MIT model explains how the brain can learn novel tasks while still remembering what it has already learned.
MIT President Charles M. Vest commented, "Although I am deeply disappointed to lose his service and leadership at MIT, David Baltimore is an inspired choice for the Caltech presidency. They have selected a brilliant scientific thinker and leader. There is a strong collegial bond between MIT and Caltech, and we at MIT look forward to working with David in his new role."
Caltech's MIT Origins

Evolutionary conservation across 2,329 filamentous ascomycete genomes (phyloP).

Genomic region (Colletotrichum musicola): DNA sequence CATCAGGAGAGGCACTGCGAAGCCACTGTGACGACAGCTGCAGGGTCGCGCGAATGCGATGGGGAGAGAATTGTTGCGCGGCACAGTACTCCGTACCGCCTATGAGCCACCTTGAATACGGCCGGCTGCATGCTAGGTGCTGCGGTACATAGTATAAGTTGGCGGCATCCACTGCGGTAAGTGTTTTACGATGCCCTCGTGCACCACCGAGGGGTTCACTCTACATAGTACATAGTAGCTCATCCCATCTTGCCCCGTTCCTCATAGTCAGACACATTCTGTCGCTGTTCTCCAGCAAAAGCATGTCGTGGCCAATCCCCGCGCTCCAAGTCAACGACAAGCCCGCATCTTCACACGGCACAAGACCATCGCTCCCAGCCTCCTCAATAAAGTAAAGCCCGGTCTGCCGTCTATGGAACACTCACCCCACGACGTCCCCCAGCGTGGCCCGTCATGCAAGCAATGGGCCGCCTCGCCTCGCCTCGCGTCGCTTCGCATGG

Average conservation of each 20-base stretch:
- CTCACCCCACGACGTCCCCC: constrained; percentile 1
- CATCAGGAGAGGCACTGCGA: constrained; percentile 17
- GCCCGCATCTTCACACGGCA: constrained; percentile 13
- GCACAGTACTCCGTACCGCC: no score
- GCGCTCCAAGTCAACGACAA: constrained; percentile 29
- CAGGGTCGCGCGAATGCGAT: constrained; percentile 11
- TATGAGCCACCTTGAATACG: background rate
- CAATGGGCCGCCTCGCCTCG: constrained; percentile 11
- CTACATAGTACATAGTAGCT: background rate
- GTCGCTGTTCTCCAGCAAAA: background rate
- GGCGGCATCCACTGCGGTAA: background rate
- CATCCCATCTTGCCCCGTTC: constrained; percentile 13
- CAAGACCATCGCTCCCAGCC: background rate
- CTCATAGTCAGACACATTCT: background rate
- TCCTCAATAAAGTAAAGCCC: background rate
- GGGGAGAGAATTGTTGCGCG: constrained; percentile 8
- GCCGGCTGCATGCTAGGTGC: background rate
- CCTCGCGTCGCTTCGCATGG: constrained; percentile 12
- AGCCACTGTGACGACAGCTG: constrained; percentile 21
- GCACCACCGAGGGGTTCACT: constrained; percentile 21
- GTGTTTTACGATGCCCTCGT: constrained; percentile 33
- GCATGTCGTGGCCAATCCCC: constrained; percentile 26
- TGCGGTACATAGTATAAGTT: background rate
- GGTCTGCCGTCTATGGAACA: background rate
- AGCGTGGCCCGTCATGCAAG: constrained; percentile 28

Dr. Baltimore will continue a tradition of MIT's involvement in Caltech which began before Caltech's founding in 1920. Astronomer George Ellery Hale, MIT Class of 1890, became a trustee in 1907 and began to reshape what was then Throop University, a Pasadena school of arts and crafts, into a scientific institute In 1913, Hale persuaded chemist Arthur Amos Noyes,. MIT 1886, acting president of MIT from 1907 to 1909, to establish a chemistry department, which Noyes headed until 1936. Hale, Noyes and Robert Millikan, University of Chicago physicist and the first head of the California Institute of Technology, developed the scientific focus of Caltech. Other MIT names associated with Caltech include Lee DuBridge, who left the MIT Radiation Laboratory in 1946 to become president of Caltech until 1968, and physicist, Richard P. Feynman, MIT 1939, who won the Nobel Prize for his work at Caltech.